simple habit parents can get into is to stop and think before responding to a
child’s request. Giving an automatic response is usually what causes us
problems in the first place. If you really are very busy, then tell your child
that and let them know they will have to wait for your answer. One simple way
to keep from giving an automatic response or even overreacting is to count to five
before reacting. Take a deep breath, count to five, and then think about your
answer. If you are not sure, sometimes kids need to here you say maybe and that
you will think about it. This is much better than an automatic no that you may backtrack on later.
Remember we don’t want our children to get in the habit of hounding and
badgering us to change our minds. Be clear with the words you choose. Say no only when you really mean it!
Children and feelings
Remember it is OK for your children to have feelings of disappointment or even sadness, just as it is OK for them to experience joy and happiness. Part of parenthood is learning to tolerate and accept these feelings in our children. In fact, children need to experience these feelings so that they can learn to cope in the real world. No one is exempt from having disappointments in life. We do not help our children when we are overprotective and don’t allow them to experience disappointments.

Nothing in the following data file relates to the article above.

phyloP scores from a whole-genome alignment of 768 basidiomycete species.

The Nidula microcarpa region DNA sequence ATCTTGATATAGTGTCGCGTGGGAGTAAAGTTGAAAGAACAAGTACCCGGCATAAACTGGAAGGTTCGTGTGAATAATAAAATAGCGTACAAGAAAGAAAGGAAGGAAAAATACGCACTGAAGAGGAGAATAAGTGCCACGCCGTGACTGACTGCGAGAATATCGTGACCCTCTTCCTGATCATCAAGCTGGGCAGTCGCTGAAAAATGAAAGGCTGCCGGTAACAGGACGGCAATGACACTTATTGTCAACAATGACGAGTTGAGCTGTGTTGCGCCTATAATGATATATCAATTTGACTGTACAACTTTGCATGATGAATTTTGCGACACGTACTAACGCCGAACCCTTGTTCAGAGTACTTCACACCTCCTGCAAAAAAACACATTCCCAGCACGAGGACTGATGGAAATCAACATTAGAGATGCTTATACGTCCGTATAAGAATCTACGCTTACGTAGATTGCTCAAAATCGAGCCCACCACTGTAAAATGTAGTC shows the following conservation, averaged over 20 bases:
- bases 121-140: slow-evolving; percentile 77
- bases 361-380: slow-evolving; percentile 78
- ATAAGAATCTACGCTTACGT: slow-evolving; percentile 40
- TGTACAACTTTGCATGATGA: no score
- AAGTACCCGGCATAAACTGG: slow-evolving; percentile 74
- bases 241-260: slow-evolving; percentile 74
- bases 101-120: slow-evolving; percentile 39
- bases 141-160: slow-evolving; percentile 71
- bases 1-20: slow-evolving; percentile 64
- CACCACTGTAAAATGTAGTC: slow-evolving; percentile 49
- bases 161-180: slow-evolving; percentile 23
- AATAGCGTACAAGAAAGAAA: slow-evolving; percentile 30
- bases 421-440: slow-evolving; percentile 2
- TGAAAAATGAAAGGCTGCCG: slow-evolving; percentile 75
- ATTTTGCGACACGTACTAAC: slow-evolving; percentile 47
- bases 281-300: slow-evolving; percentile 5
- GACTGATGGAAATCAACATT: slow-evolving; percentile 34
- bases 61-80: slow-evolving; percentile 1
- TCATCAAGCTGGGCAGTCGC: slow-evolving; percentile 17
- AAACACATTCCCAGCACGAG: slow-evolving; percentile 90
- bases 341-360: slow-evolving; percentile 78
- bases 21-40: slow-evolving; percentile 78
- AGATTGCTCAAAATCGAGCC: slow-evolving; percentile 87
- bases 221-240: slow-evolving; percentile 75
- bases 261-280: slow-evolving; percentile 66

As parents, we can help our kids by clearly setting boundaries. However, when we do set boundaries we can also help our children learn to cope by using empathy when they struggle with hearing no . It’s OK to acknowledge that it is hard when we don’t always get everything we want but that this is just a normal part of life that we all learn to manage. Your children are more resilient than you realize. But as parents we need to do our best to say what we mean and mean what we say. Our kids will feel more secure living in a predictable home with clear boundaries. They will learn to have a realistic idea of their influence on the world as children and this will help them make the adjustment to the world outside the home.